Growing gourmet and medical mushrooms

Paul Stamets. Growing gourmet and medical mushrooms. - Ten Speed Press, 2000


1. Mushrooms, Civilization and History

2. The Role of Mushrooms in Nature

3.Selecting a Candidate for Cultivation

4. Natural Culture: Creating Mycological Landscapes

5. The Stametsian Model: Permaculture with a Mycological Twist

6. Materials fo rFormulating a Fruiting Substrate

7. Biological Efficiency: An Expression of Yield

8. Home-made vs. Commercial Spawn

9. The Mushroom Life Cycle

10. The Six Vectors of Contamination

11. Mind and Methods for Mushroom Culture

12. Culturing Mushroom Mycelium on Agar Media

13. The Stock Culture Library: A Genetic Bank of Mushroom Strains

14. Evaluating a Mushroom Strain

15. Generating Grain Spawn

16. Creating Sawdust Spawn

17. Growing Gourmet Mushrooms on Enriched Sawdust

18. Cultivating Gourmet Mushrooms on Agricultural Waste Products

19. Cropping Containers

20. Casing: A Topsoil Promoting Mushroom Formation

21. Growth Parameters for Gourmet and Medicinal Mushroom Species

Spawn Run: Colonizing the Substrate

Primordia Formation: The Initiation Strategy

Fruitbody (Mushroom) Development

The Gilled Mushrooms

The Polypore Mushrooms of the Genera Ganoderma, Grifola and Polyporus

The Lion’s Mane of the Genus Hericium

The Wood Ears of the Genus Auricularia

The Morels: Land-Fish Mushrooms of the Genus Morchella

The Morel Life Cycle

22. Maximizing the Substrate’s Potential through Species Sequencing

23. Harvesting, Storing, and Packaging the Crop for Market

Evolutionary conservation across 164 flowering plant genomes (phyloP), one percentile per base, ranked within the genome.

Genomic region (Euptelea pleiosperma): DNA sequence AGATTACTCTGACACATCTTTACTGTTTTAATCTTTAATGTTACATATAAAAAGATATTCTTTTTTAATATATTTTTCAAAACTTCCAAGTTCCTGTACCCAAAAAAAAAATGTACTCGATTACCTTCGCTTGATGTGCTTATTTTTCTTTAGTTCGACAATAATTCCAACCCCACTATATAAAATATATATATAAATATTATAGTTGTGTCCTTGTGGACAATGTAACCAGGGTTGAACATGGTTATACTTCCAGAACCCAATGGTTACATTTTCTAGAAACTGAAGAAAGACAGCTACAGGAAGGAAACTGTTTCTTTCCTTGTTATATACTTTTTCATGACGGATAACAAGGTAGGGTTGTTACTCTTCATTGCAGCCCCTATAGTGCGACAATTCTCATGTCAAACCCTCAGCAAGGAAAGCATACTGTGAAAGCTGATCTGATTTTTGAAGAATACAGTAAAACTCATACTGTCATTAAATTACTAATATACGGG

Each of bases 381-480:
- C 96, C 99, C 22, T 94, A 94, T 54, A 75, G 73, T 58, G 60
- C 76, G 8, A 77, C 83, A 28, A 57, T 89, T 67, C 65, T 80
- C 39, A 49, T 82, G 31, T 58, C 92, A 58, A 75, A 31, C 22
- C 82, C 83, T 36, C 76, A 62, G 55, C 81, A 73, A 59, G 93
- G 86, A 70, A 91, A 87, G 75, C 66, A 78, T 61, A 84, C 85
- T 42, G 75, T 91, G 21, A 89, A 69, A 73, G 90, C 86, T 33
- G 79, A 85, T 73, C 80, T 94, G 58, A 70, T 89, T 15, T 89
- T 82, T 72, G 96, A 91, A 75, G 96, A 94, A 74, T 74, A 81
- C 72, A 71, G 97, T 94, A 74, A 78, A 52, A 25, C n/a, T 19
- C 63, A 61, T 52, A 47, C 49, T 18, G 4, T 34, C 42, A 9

24. Mushroom Recipes: Enjoying the Fruits of Your Labors

25. Cultivation problems & Their Solutions: A Troubleshoting guide


I. Description of Environment for a Mushroom Farm

II. Designing and Building A Spawn Laboratory

III. The Growing Room: An Environment for Mushroom Formation & Development

IV. Resource Directory

V. Analyses of Basic Materials Used in Substrate Preparation

VI. Data Conversion Tables






doors, this mushroom forms clusters, often with several dozen mushrooms arising from a common

Form of Product Sold to Market: Not yet marketed.
Nutritional Content: Not known to this author.
Medicinal Properties: Given this species' woodland habitat and success in combating competitors,
I think H. capnoides should be carefully examined for its anti-bacterial and medicinal properties.
Flavor, Preparation & Cooking: Nutty and excellent in stir fries. See recipes in Chapter 24.
Comments: High yielding strains of Hypholoma capnoides for indoor cultivation have not yet been
developed. I hope readers will clone wild specimens, especially those forming unusually large clusters and screen for commercially viable strains. At present, this mushroom is better grown outdoors
than indoors. Hypholoma capnoides is one of the few gourmet mushrooms adaptive to cultivation on
conifer stumps and logs. Once sawdust spawn is implanted into fresh cuts via wedge or sandwich inoculation techniques, rhizomorphs soon form. Large diameter stumps and logs have been known to
produce crops every season for more than a decade. Agri-foresters should carefully consider the judicious use of this fungus in designing polyculture models.
Indoor strategies closely mimic the methods used for Enoki-take: stems elongate in response to elevated carbon dioxide levels and cap development is influenced both by light and carbon dioxide. As
a base-line, and until more information is accumulated, I recommend pursuing a parallel cultivation

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